the magazine, and I, therefore, refer-
red those seeking the information to
previous numbers of the Educator,
or answered them direct by mail.

I recently received a letter, howev-
er, that I think will afford me a good
subject to discuss this month, for 1
am sure that every teacher has had
the same question asked him many
times. An extract from the letter is
given herewith. "Will you please
tell me the easiest way to acquire
speed in typewriting? (The italics
are mine.) I have been a stenograph-
er for about two years, and do not
feel that I have the speed that I
should have in typewriting."

Now, teachers, this is a question to
which we should give some careful
thought and one which it would be
well to speak of occasionally in the
class room— not that there is an easy
way to get up speed on the typewrit-
er, because no one has yet discovered
it, nor ever will; but because this is
the //«;'(/«/ feature of the shorthand
course, and certainly the hardest
feature should have the most atten-

It may be that the one who asked
the question was never a student in
a business college, although this is
hardly to be expected nowadays as
the business public is so rigid in its
demands that one can not perfect
himself at home as was once possible;
he must go to some up-to-date busi-
ness school where the teachers are
keeping abreast of the times by con-
tact with the large business houses,
banks, etc, studying their methods
and learning what is required of a
Stenographer or bookkeeper. So if

we take it for granted that this F. B.
who signed the letter mentioned
above is a graduate of a business col-
lege, then it is evident that some
teacher failed to tell him that there
was no easy way to acquire speed in
typewriting, and hence I am justified
in writing this article.

I would advise that even the suc-
cessful stenographer, and certainly
the advanced student, should prac-
tice the fing'ering exercises over and
over again hundreds of times until
each finger knows the key it should
strike. Then all that is necessary is
some more pains-taking, thoughtful,
and accurate practice.

We might learn a lesson from the
great pianists who spend from four
to eight hours every day merely prac-
ticing runs and scales. A good vocal
teacher does not start his pupils sing-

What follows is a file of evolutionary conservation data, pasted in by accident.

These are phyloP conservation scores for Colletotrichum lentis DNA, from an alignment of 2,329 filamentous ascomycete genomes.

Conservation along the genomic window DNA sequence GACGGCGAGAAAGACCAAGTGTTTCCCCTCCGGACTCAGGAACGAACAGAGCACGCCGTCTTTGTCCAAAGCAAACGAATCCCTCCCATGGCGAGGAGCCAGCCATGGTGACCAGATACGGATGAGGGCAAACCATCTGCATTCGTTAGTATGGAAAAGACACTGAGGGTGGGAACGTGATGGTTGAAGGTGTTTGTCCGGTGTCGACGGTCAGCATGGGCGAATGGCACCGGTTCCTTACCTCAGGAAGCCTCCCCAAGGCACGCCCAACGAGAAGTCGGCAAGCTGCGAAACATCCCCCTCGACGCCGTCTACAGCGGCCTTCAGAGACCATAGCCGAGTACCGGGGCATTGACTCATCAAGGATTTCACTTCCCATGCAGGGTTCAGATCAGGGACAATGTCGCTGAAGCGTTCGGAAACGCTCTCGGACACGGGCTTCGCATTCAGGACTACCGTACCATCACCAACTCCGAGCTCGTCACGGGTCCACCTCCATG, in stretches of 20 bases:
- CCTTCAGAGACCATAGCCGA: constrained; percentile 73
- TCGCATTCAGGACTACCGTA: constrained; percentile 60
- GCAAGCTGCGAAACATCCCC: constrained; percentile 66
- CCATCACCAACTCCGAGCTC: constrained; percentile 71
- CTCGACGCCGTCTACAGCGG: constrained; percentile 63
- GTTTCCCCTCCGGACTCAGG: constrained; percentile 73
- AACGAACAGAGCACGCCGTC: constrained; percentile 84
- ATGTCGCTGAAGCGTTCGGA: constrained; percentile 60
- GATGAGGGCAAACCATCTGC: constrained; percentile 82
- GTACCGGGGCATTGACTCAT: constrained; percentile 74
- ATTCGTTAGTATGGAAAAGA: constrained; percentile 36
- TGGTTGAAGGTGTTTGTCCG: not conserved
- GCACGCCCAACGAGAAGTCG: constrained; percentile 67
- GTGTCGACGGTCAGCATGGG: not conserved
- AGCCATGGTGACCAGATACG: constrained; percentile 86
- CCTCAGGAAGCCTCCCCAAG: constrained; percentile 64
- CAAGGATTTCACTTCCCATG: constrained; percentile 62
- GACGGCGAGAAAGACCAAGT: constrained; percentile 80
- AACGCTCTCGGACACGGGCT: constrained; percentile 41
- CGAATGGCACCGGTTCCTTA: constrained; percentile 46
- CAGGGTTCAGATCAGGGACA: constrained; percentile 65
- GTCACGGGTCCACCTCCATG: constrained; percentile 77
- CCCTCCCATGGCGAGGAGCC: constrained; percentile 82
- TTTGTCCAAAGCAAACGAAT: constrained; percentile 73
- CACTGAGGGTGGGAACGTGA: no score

ing songs. In fact it will be months
before the simplest arrangement is
attempted. The time is spent in vo-
calizing, placing of tones, etc. The
rest is easy. If we can induce our
students to master fingering, then
they can begin to think of speed, or
rather they will not have to think of
it for It will take care of itself.

I say "induce our students", be-
cause it is iny opinion that typewrit-
ing like spelling depends more upon
the student himself than upon the
teacher. Of course, there must be a
teacher to point out the right way, to
require a certain amount of work,
and to give advice and inspiring
talks upon the subject; but after
all the student must do the real
work, inust practice, Practice, PRAC-

Concerning the inquiry that I re-
ceived from California relative to the
Underwood typewriter, I will say
that I do not know of any way of ad-
justing the ribbon feed so that the
ribbon need not be removed for cut-
ting a stencil. It is compaiatively
an easy operation to remove the rib-
bon on this particular machine, and
as far as I know this is the only way
it can be handled.

(The above article was written for the May
lumiberofthe B. E. Imt came too late for that
number owing to Mr. Breitenstein's serious ill-
ness (Itirinfc March and April caused by a long
siege of appendicitis.)




A Criticism by C. T. Cragin,

Manager. Thompson's Institute,

Holyoke. Mass.



I have just received a nicely printed,
brown covered pamphlet containing
a large amount of interesting infor-
mation about the cost of doing busi-
ness in commercial schools. This
pamphlet tells how much it costs to
get business, how much it costs to
house a student, to teach him, to fur-
nish him a typewriter. And from it I
learn that the average Class A schools
of this country, that is, schools in
cities of 200,000 and upwards, are los-
ing 26c a month on every student
they take, while the Class B Schools,
in cities of less than 200,000 inhabi-
tants are making 27c a month. If
this reoort is true, and I wouldn't
think of questioning the reliability of
the committee on tuition, it is indeed
a cheerful prospect for the proprie-
tors of class A schools and shows
why the teacher who averages over
.■flOO a month sometimes has to wait
for his salary, and explains in some
measure why even the proprietors of
class B schools are seldom afflicted
with gout or killed in seventy iniles
an hour automobile smash-ups.

But what particularly interests me
in this brown covered pamphlet is the